Volunteers and Pressed Men: How Britain and its Empire Raised its Forces in Two World Wars

Author(s): Roger Broad 

ISBN: 9781781553961
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The British Commonwealth and Empire’s contribution in the First World War and Second World War.
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  • Britain did not ‘stand-alone’ in 1940 after the fall of France

  • Men and women from around the world fought in British Empire forces in two global wars

  • Unpublished personal memoirs and other sources now record their experience and achievements

  • The first overall recognition of their contribution

The great heroic myth of 20th century British history is that after the fall of France in June 1940, Britain ‘stood alone’. This does a great disservice to the millions of men and women from around the world who rallied to the British cause. As in 1914-1918, Britain in 1939-1945 could call on the human and material resources of the world’s greatest empire, and without them could not have held off Germany and Italy, and later Japan.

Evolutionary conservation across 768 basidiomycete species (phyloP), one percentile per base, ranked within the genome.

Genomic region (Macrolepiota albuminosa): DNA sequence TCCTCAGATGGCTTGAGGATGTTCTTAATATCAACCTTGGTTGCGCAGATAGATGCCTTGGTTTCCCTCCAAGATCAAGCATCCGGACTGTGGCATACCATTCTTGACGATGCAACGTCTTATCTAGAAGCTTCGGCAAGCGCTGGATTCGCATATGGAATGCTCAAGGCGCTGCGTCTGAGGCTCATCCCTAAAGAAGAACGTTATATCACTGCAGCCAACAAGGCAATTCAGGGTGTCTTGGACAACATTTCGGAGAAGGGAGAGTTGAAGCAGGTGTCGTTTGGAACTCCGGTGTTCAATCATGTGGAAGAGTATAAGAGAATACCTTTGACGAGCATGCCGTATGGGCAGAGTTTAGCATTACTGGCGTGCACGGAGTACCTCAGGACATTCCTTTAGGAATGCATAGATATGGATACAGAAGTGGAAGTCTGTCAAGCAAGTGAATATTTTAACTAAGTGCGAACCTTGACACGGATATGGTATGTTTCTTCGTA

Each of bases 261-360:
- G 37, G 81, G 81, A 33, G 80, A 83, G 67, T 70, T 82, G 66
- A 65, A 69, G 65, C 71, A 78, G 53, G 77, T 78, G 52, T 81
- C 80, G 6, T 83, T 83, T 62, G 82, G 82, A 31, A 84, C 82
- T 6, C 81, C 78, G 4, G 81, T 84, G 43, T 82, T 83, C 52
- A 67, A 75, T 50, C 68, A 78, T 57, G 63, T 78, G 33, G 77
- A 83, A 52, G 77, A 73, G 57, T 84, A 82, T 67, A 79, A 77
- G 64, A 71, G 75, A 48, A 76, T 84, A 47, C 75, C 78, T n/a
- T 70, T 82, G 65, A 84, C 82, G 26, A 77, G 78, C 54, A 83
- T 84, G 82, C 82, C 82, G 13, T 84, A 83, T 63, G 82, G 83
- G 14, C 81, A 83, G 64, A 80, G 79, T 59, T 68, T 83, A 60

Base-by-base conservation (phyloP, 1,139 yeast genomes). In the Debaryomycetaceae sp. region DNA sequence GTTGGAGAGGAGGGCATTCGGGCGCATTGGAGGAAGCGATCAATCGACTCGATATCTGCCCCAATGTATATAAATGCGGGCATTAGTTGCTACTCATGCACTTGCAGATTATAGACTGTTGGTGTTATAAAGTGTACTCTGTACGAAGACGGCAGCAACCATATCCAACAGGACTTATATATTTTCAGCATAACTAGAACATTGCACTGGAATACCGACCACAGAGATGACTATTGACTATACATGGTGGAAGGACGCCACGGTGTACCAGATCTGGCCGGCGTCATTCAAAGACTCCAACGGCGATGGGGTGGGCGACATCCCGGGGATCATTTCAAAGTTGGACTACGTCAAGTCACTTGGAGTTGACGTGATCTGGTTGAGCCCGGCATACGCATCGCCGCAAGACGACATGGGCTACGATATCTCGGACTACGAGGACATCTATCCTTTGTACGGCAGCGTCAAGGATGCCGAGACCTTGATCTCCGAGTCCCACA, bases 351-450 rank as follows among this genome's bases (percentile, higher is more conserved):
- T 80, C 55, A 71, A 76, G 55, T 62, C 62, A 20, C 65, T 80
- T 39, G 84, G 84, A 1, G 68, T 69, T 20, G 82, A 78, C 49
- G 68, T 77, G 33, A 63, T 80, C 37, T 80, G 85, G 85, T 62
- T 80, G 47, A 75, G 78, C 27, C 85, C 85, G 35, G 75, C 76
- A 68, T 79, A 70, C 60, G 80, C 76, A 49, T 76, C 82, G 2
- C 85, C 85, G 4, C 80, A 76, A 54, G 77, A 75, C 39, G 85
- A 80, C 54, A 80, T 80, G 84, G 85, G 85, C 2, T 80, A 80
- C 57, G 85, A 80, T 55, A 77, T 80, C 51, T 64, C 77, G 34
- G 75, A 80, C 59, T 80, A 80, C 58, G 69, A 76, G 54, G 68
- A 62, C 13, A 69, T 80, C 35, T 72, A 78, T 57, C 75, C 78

In the First World War, Britain initially depended on volunteers to form Kitchener’s ‘New Army’, but from 1916, it had to resort to conscription. The imperial forces were mainly raised voluntarily although, as in Britain, various forms of social and economic pressure were applied to get men into uniform.

In both wars, some Commonwealth and Empire territories applied formal conscription. In 1939-1945, these countries doubled the military manpower available from Britain itself.

Volunteers and Pressed Men: How Britain and its Empire Raised its Forces in Two World Wars draws on official documents, diaries, memoirs and other sources to describe how, alongside Britain’s own forces, men and women drawn from the Americas to the Pacific served, fought and suffered injury and death in Britain’s cause.

BOOK ISBN 9781781553961
FORMAT 234 x 156 mm
BINDING Hardback
PAGES 224 pages
PUBLICATION DATE 15 December 2016
ILLUSTRATIONS 28 black-and-white photographs



Roger Broad is the author of Conscription in Britain 1939-64 (2006) and The Radical General: Sir Ronald Adam and Britain’s New Model Army 1941-46 (2013). After military service, he graduated in Modern History at Queen’s College, Oxford, and became a journalist for British and foreign media. For 22 years, he was an official of the European Union. From this experience, he wrote Labour’s European Dilemmas: From Bevin to Blair (2000).